Kali is many things. She is Mahakali Jagadhatri, “The Creator of the World.” She is Devi Khadgahasta, “She that Carries a Clever.” She is Chinnajata Jatajutavilasini Sarvarajayutabhima Sarvarajoparisthata Shmashanstha, “She That Dwells in the Cremation Ground.” She is also, apparently, Devi Credit Card-ji, “She That Can Make Purchases With Plastic Swipes.”
It looks like New York’s own Kali Mandir has been approved for a Kali credit card, which will allow devotees of Vidhatrivaradayini, “The Giver of Boons,” to truly recieve all the gifts money can(‘t) buy!
No longer need a child of the Mother wait around for long pujas to finish in order to bathe in the good fortunes of Mahakali. No longer need a sadhaka spend endless nights in the cremation ground looking for the corpse of a warrior upon which to draw the sacred Kaliyantra. No longer must we wait. We can finally have it all, and have it now.
Interestingly, the arrival of the Kali credit card comes at a time when there is much debate over the use of Hindu imagery to sell or market commodities. The loudest voice against such practices comes from Rajan Zed, head of the Universal Society of Hinduism, who feels that “inappropriate usage of Hindu deities or concepts for commercial or other agenda [is] not okay as it hurt[s] the devout.” The Pagan-centric blog, The Wild Hunt, has been doing a pretty splendid job of following the debate on where to draw the line between shameless Western appropriation of cultural identities and the free play of symbols.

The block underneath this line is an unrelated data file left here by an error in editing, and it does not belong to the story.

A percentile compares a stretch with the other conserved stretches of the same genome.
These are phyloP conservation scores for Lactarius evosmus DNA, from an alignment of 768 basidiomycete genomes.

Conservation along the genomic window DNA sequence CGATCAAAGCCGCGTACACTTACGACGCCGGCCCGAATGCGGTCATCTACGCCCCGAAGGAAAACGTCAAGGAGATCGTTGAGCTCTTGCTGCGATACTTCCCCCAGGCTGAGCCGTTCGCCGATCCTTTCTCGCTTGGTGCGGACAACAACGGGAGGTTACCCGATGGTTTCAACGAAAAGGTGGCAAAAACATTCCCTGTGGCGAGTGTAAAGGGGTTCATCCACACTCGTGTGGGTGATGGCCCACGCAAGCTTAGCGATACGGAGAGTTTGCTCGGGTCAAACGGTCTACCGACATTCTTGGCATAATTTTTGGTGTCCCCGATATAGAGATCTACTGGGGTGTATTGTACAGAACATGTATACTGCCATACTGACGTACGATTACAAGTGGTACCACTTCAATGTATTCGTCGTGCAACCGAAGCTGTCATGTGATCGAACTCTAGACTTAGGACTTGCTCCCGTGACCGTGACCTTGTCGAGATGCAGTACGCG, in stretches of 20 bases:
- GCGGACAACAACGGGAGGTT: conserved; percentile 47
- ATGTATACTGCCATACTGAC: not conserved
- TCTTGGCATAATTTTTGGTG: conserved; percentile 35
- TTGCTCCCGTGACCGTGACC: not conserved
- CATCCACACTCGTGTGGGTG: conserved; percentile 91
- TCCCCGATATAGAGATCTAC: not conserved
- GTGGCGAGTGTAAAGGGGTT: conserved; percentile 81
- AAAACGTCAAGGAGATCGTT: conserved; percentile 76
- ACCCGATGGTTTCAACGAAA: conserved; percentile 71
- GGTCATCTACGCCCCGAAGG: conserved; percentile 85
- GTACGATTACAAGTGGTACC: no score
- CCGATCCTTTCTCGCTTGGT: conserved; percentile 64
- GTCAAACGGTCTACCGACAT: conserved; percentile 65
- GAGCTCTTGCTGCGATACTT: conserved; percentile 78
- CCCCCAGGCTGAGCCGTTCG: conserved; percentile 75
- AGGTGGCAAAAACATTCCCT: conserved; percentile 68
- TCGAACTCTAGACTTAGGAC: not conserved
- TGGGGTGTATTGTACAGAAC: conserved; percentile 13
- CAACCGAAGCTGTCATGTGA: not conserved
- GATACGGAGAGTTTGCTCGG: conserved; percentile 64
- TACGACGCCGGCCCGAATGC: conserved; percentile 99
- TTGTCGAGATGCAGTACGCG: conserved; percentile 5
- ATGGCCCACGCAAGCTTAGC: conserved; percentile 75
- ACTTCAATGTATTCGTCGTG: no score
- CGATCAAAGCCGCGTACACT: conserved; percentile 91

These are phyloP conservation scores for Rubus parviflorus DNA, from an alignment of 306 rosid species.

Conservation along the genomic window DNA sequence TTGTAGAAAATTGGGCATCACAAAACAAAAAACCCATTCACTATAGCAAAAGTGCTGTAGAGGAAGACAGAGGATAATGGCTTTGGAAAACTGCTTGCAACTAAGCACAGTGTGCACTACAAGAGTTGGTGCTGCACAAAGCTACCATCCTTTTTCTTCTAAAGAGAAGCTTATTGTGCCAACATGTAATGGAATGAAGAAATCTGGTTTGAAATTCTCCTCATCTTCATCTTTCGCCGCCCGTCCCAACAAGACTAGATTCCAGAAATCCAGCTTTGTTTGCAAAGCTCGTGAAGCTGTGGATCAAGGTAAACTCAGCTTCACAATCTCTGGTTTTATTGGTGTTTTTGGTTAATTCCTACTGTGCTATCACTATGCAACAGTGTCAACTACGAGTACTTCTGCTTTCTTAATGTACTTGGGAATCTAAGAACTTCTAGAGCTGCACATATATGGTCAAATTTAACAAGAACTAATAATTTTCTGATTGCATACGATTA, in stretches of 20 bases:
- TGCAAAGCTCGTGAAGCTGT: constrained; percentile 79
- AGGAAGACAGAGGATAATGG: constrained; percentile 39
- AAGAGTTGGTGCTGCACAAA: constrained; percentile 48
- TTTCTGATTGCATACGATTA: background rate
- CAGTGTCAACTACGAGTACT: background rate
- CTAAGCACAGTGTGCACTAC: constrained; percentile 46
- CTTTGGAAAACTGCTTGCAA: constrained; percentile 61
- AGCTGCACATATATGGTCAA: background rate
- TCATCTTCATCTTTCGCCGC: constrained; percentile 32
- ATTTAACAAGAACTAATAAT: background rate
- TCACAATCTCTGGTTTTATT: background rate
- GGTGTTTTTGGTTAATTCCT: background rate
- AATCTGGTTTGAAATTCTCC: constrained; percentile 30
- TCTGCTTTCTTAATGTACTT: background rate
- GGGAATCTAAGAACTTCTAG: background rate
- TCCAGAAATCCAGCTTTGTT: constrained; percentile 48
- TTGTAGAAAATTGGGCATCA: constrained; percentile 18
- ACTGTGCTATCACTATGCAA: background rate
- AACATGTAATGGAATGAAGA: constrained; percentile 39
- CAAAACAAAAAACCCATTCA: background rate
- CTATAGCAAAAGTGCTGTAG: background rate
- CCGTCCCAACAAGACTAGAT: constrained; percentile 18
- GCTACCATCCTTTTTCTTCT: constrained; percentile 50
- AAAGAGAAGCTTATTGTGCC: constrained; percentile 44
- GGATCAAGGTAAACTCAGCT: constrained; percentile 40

The little breath savers above are caught in the cross fire as people weigh in heavily on both sides of the controversy.
The debate over where cultural appropriation begins and ends is going to be with us for a while. (Thanks Colonialism!) So, let’s be prepared to see more and more of this sort of discussion making its way into mainstream venues. And to all my pale face sistren and bredren, let’s light a candle for our ancestors and ask them to come back and fix some of this mess. Be prepared. They’re going to need a little more than sage.
Many thanks to the Broome Street Temple for hipping me to the credit card story.